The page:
Aims low, but hits the mark precisely. Hugh Grant should watch the mail for this romantic comedy. It’s probably already on...

TUNNEL VISION

Newcomer Lowe emerges from the underneath England with a longish, lightish story of a man’s one-day journey across London by subway.

Andy is a Tube buff. He really likes it. But he can’t tell you why. Nor can he explain it to his fiancée Rachel. But, still, Andy buddies around with the likes of Rolf, a Tube freak more troglodyte than man. On the night before Andy’s wedding in Paris, Rolf tricks Andy into a bet: Can he do the whole Tube system in a set number of hours? And can he do it with most of his belongings and, yes, his very marriage on the line? He bloody well can! A bet’s a bet, so when Andy wakes up in the morning after the drunk that got him into this mess, all he can do is abandon his fiancée, pray she understands, and set off on his journey. And, joined almost at once by homeless Tube-denizen Brian, a journey it becomes. You wouldn’t think two men trying to catch trains could be much fun, but the story becomes the source of not a little tension. The men encounter derailments, suicides, stunning Italian beauties who may be spies from Rolf, and naked men. Whoa—the Tube is fun after all! Some of the underground details almost make you wish this had been done as nonfiction, but Andy’s not a bad guy, Rachel’s got a perfect body that is referred to many times, and Brian just keeps getting more interesting. Buried in this almost 400-page book is a perfectly reasonable 200-page travel story of friendship and modern quests.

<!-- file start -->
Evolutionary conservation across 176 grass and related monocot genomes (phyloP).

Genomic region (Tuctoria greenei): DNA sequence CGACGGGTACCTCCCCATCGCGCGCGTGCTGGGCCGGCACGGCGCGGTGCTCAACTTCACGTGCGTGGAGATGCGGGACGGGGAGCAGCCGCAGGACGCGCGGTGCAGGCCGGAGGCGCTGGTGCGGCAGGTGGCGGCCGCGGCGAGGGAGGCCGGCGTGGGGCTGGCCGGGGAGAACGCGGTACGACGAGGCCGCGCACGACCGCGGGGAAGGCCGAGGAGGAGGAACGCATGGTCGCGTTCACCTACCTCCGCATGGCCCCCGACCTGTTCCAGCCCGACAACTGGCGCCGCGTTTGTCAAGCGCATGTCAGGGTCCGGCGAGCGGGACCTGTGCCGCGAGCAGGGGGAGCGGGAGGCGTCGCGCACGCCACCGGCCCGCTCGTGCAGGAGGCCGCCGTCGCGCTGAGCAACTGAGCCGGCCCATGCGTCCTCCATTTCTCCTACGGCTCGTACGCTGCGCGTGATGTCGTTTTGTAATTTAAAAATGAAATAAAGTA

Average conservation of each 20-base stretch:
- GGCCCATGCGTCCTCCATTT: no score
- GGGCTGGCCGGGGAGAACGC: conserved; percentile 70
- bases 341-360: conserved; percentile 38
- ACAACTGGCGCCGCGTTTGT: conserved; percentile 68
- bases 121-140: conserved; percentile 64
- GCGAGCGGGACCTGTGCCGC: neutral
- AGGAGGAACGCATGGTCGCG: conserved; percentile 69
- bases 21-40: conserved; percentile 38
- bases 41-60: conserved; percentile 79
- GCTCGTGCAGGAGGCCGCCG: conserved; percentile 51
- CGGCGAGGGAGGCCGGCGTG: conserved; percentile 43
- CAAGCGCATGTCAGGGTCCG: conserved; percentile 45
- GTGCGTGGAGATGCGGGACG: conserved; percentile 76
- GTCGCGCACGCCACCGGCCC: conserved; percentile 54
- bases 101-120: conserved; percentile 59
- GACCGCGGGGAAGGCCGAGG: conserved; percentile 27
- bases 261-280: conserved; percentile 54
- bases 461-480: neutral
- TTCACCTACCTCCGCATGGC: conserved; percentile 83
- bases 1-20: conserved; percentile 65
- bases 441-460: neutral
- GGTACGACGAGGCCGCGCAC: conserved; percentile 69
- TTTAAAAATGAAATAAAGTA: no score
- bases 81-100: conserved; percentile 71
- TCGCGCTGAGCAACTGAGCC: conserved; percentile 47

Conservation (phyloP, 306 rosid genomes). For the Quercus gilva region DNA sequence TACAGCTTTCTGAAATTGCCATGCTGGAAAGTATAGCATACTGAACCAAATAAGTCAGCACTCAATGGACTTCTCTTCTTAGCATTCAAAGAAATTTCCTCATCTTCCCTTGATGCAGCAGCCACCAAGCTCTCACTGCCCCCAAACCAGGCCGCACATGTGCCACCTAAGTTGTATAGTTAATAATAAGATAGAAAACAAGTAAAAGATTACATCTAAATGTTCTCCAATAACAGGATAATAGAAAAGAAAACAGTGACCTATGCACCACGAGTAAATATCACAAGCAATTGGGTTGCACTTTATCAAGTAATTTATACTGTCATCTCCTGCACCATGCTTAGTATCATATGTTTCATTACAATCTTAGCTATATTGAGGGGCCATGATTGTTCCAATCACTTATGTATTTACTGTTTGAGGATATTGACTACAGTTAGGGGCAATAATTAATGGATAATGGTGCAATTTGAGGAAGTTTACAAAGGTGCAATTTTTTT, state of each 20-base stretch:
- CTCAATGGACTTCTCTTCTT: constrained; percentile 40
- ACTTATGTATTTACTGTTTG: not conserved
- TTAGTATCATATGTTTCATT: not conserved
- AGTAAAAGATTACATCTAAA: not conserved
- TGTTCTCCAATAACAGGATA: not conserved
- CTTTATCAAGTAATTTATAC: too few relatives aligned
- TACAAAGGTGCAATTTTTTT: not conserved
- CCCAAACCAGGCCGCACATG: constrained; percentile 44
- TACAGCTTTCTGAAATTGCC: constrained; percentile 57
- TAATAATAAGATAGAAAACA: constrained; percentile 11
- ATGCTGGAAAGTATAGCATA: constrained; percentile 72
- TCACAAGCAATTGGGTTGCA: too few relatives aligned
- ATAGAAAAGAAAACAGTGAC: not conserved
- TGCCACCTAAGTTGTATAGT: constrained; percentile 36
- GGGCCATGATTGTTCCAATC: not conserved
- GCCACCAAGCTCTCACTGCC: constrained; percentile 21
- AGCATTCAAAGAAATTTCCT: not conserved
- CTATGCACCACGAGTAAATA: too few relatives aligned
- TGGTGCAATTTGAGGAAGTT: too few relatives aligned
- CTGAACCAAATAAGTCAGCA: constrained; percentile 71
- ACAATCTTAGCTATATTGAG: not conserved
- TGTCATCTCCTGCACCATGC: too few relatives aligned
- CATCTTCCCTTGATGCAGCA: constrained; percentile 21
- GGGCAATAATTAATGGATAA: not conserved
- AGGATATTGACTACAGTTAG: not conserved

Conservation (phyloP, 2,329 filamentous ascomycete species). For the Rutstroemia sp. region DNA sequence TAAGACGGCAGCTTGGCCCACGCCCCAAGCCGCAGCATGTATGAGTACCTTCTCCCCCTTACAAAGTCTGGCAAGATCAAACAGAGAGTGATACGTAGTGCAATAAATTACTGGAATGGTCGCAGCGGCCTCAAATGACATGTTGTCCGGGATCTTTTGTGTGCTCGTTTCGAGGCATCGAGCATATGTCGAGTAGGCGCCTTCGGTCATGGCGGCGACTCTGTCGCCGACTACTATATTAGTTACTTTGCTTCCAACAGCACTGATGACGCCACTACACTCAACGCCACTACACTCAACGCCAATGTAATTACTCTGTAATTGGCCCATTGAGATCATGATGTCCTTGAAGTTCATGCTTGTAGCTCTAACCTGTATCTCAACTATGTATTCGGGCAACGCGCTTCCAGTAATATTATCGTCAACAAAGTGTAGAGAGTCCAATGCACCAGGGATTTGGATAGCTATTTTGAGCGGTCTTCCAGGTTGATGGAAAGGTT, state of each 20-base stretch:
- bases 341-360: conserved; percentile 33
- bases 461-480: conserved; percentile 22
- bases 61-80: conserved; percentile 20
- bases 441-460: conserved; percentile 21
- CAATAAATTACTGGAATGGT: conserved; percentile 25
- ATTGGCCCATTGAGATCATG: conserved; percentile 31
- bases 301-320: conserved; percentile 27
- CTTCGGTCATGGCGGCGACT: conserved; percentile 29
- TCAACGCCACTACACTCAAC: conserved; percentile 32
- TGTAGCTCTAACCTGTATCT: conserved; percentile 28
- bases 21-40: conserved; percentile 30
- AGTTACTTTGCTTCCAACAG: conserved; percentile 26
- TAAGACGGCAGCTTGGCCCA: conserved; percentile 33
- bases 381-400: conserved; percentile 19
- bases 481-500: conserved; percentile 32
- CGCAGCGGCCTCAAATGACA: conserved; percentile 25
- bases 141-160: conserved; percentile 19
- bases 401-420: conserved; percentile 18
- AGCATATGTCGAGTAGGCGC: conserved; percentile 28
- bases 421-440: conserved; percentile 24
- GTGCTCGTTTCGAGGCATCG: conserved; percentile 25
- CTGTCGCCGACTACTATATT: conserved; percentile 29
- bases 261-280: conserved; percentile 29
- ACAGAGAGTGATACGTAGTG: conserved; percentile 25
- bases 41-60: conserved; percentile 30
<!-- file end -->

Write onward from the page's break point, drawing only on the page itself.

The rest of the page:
Aims low, but hits the mark precisely. Hugh Grant should watch the mail for this romantic comedy. It’s probably already on its way.

Pub Date: Oct. 9, 2001

ISBN: 0-7434-2352-6

Page Count: 370

Publisher: MTV/Pocket

Review Posted Online: June 24, 2010

Kirkus Reviews Issue: Sept. 1, 2001

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Kin “[find] each other’s lives inscrutable” in this rich, sharp story about the way identity is formed.

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THE VANISHING HALF

Inseparable identical twin sisters ditch home together, and then one decides to vanish.